June 28, 1998
June 28, 1998
July 1, 1998
3.619.1 - 3.619.5
Using Sound and Music in Technology Gerard N. Foster Purdue University - School of Technology at Kokomo
Introduction This paper presents work aimed at adding the aspect of sound, and music, to technical demonstrations, presentations and projects. The focus of this work is to explore the mathematics and technology of sound at a basic level, to create a background for later experimentation. To enhance the apparent relevance of technology to everyday concerns, the human voice and musical instruments are employed as sources of sound. It is postulated that by stirring the senses, the imaginations and motivations of students and teachers can be aroused. In its basic form, the vehicle for exploring sound can be the simple transduction of sound with a simple electret microphone procured from Radio Shack and the display of the resulting waveform on an oscilloscope. There are a myriad of more complex applications for sound including all sorts of analog and digital processing. On the path to these explorations, the author and students became involved in the production of musical instruments from ordinary soda straws and ten-foot PVC pipes.
Background One of the set of standard projects at the end of our introduction to microprocessors course is the programming of a music box that relies on creating data tables for the generation of various notes of the scale. This project also requires hardware to filter the squarewaves and to amplify and transduce them to sound waves. Knowing what the actual frequencies of the notes are is essential to developing such a project. While essential to this project, this knowledge may never be elucidated by either music teachers or physics teachers. The following discourse is a brief coverage linking the musical and the physical. In discussing the broad aspects of music and especially harmony and discord we are "dealing with subjects which lie partly within the province of science and partly within that of art, and the boundaries between the two provinces is not always perfectly clear." (Jeans, p. 152)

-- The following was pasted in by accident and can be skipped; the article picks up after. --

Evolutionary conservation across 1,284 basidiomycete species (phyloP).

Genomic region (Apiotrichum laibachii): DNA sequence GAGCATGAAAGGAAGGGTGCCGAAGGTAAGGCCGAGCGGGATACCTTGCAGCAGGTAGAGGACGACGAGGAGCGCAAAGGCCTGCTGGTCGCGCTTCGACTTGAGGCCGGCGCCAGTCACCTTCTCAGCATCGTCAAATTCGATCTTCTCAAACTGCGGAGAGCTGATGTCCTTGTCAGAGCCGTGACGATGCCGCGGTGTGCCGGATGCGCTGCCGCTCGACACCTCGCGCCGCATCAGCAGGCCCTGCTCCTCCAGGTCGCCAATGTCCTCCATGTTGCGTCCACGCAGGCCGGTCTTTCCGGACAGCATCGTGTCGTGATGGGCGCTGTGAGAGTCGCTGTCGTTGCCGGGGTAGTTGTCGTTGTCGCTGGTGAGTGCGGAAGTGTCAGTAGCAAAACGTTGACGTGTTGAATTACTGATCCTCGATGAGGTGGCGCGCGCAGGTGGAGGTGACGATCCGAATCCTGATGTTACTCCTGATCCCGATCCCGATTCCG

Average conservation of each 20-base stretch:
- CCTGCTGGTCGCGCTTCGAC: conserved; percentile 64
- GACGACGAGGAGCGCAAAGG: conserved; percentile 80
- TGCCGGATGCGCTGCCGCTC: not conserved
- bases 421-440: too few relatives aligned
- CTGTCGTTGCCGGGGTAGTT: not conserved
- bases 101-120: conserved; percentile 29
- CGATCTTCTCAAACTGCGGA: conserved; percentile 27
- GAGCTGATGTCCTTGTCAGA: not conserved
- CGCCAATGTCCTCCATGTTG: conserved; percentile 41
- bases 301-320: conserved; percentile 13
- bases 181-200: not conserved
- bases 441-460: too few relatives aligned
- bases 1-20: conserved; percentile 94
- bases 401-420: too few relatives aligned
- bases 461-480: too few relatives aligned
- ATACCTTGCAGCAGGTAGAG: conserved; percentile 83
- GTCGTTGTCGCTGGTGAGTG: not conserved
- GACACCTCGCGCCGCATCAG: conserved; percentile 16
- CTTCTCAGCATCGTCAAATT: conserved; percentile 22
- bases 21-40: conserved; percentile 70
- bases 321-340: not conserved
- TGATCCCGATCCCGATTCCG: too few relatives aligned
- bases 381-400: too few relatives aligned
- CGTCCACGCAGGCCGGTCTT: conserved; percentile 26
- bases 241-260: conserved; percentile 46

The ambiguities between art and science are immediately evident when we consider the frequencies of the notes in the diatonic and chromatic scales of western music. Musical instruments were played in the ancient world. Frequency relationships can be inferred from a knowledge of the lengths the strings of a lyre or of a pipe from ancient artifacts. The earliest musical knowledge was that of the octave. A note that has a frequency that is twice as great as another note is said to be an octave higher. Successive do's on a scale are an octave apart. If the lower note is called the fundamental, then the higher note is called the second harmonic. Let's assign the note signature C and C' to these notes in this discussion. The sounding of these two notes together has a pleasurable appeal to humans and they are said to be in consonance or in harmony with one another. The third harmonic is a frequency three times that of the fundamental C. It, too, sounds harmonic when sounded with the other two notes. Jumping one octave lower than the third harmonic, we derive a note in between C and C' that is our present day G.
Foster, G. N. (1998, June), Using Sound And Music In Technology Paper presented at 1998 Annual Conference, Seattle, Washington. https://peer.asee.org/7513
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